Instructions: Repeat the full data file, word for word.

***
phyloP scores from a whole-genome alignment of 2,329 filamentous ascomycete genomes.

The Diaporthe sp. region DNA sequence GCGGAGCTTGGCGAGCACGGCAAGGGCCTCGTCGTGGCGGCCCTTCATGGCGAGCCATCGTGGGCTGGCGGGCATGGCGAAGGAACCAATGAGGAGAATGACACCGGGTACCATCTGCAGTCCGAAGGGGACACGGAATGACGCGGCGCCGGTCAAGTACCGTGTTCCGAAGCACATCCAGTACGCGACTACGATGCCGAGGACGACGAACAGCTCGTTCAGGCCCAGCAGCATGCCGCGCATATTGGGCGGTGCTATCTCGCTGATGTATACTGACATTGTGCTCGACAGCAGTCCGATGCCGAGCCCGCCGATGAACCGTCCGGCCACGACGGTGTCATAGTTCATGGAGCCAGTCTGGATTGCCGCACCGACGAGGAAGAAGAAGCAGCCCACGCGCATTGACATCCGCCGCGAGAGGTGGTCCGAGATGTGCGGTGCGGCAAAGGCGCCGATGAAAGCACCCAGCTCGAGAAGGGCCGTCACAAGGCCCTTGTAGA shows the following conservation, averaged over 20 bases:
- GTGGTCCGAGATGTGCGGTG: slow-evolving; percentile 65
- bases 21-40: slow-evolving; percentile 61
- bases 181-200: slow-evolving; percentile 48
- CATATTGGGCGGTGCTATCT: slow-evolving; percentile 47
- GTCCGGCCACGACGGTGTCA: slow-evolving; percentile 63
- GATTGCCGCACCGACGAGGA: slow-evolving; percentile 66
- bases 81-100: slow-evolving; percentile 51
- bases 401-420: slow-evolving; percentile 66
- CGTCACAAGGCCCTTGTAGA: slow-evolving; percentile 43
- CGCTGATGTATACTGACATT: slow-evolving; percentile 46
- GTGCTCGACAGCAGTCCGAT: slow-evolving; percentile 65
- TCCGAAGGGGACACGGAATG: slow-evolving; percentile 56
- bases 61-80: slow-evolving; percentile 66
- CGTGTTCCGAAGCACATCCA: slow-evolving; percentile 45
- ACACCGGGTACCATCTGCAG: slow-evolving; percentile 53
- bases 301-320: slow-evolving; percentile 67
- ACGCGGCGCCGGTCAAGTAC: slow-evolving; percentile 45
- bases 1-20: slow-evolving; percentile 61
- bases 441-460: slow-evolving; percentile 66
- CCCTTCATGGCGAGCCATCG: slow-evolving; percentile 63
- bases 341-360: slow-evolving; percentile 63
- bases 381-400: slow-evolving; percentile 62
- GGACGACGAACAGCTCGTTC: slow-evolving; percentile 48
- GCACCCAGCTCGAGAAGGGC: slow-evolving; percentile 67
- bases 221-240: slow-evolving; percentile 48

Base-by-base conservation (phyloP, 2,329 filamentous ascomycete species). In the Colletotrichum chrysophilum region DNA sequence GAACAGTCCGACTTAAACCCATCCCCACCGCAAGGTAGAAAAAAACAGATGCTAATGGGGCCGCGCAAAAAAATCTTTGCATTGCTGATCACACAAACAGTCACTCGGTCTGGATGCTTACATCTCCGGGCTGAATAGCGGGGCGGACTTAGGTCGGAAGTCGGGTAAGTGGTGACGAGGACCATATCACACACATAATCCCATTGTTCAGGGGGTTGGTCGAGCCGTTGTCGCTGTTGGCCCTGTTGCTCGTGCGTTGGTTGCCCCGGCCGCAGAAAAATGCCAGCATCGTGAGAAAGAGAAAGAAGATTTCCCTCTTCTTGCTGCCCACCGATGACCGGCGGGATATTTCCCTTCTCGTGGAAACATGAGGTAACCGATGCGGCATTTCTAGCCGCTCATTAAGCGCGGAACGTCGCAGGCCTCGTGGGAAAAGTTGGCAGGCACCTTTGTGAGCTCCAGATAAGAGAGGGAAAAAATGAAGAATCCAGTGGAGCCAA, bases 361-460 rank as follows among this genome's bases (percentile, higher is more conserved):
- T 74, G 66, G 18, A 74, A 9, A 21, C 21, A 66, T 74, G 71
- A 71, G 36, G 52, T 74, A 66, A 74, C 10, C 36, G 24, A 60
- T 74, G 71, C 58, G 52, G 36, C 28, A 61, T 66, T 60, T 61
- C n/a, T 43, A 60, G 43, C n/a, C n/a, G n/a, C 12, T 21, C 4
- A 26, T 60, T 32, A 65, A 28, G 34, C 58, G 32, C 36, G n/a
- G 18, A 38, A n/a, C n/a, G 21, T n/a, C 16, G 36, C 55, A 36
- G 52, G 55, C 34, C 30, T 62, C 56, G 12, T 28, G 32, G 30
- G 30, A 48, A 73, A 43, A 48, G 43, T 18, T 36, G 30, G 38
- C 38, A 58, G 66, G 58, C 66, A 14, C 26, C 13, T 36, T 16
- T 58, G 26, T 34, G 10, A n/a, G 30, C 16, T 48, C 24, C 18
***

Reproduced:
phyloP scores from a whole-genome alignment of 2,329 filamentous ascomycete genomes.

The Diaporthe sp. region DNA sequence GCGGAGCTTGGCGAGCACGGCAAGGGCCTCGTCGTGGCGGCCCTTCATGGCGAGCCATCGTGGGCTGGCGGGCATGGCGAAGGAACCAATGAGGAGAATGACACCGGGTACCATCTGCAGTCCGAAGGGGACACGGAATGACGCGGCGCCGGTCAAGTACCGTGTTCCGAAGCACATCCAGTACGCGACTACGATGCCGAGGACGACGAACAGCTCGTTCAGGCCCAGCAGCATGCCGCGCATATTGGGCGGTGCTATCTCGCTGATGTATACTGACATTGTGCTCGACAGCAGTCCGATGCCGAGCCCGCCGATGAACCGTCCGGCCACGACGGTGTCATAGTTCATGGAGCCAGTCTGGATTGCCGCACCGACGAGGAAGAAGAAGCAGCCCACGCGCATTGACATCCGCCGCGAGAGGTGGTCCGAGATGTGCGGTGCGGCAAAGGCGCCGATGAAAGCACCCAGCTCGAGAAGGGCCGTCACAAGGCCCTTGTAGA shows the following conservation, averaged over 20 bases:
- GTGGTCCGAGATGTGCGGTG: slow-evolving; percentile 65
- bases 21-40: slow-evolving; percentile 61
- bases 181-200: slow-evolving; percentile 48
- CATATTGGGCGGTGCTATCT: slow-evolving; percentile 47
- GTCCGGCCACGACGGTGTCA: slow-evolving; percentile 63
- GATTGCCGCACCGACGAGGA: slow-evolving; percentile 66
- bases 81-100: slow-evolving; percentile 51
- bases 401-420: slow-evolving; percentile 66
- CGTCACAAGGCCCTTGTAGA: slow-evolving; percentile 43
- CGCTGATGTATACTGACATT: slow-evolving; percentile 46
- GTGCTCGACAGCAGTCCGAT: slow-evolving; percentile 65
- TCCGAAGGGGACACGGAATG: slow-evolving; percentile 56
- bases 61-80: slow-evolving; percentile 66
- CGTGTTCCGAAGCACATCCA: slow-evolving; percentile 45
- ACACCGGGTACCATCTGCAG: slow-evolving; percentile 53
- bases 301-320: slow-evolving; percentile 67
- ACGCGGCGCCGGTCAAGTAC: slow-evolving; percentile 45
- bases 1-20: slow-evolving; percentile 61
- bases 441-460: slow-evolving; percentile 66
- CCCTTCATGGCGAGCCATCG: slow-evolving; percentile 63
- bases 341-360: slow-evolving; percentile 63
- bases 381-400: slow-evolving; percentile 62
- GGACGACGAACAGCTCGTTC: slow-evolving; percentile 48
- GCACCCAGCTCGAGAAGGGC: slow-evolving; percentile 67
- bases 221-240: slow-evolving; percentile 48

Base-by-base conservation (phyloP, 2,329 filamentous ascomycete species). In the Colletotrichum chrysophilum region DNA sequence GAACAGTCCGACTTAAACCCATCCCCACCGCAAGGTAGAAAAAAACAGATGCTAATGGGGCCGCGCAAAAAAATCTTTGCATTGCTGATCACACAAACAGTCACTCGGTCTGGATGCTTACATCTCCGGGCTGAATAGCGGGGCGGACTTAGGTCGGAAGTCGGGTAAGTGGTGACGAGGACCATATCACACACATAATCCCATTGTTCAGGGGGTTGGTCGAGCCGTTGTCGCTGTTGGCCCTGTTGCTCGTGCGTTGGTTGCCCCGGCCGCAGAAAAATGCCAGCATCGTGAGAAAGAGAAAGAAGATTTCCCTCTTCTTGCTGCCCACCGATGACCGGCGGGATATTTCCCTTCTCGTGGAAACATGAGGTAACCGATGCGGCATTTCTAGCCGCTCATTAAGCGCGGAACGTCGCAGGCCTCGTGGGAAAAGTTGGCAGGCACCTTTGTGAGCTCCAGATAAGAGAGGGAAAAAATGAAGAATCCAGTGGAGCCAA, bases 361-460 rank as follows among this genome's bases (percentile, higher is more conserved):
- T 74, G 66, G 18, A 74, A 9, A 21, C 21, A 66, T 74, G 71
- A 71, G 36, G 52, T 74, A 66, A 74, C 10, C 36, G 24, A 60
- T 74, G 71, C 58, G 52, G 36, C 28, A 61, T 66, T 60, T 61
- C n/a, T 43, A 60, G 43, C n/a, C n/a, G n/a, C 12, T 21, C 4
- A 26, T 60, T 32, A 65, A 28, G 34, C 58, G 32, C 36, G n/a
- G 18, A 38, A n/a, C n/a, G 21, T n/a, C 16, G 36, C 55, A 36
- G 52, G 55, C 34, C 30, T 62, C 56, G 12, T 28, G 32, G 30
- G 30, A 48, A 73, A 43, A 48, G 43, T 18, T 36, G 30, G 38
- C 38, A 58, G 66, G 58, C 66, A 14, C 26, C 13, T 36, T 16
- T 58, G 26, T 34, G 10, A n/a, G 30, C 16, T 48, C 24, C 18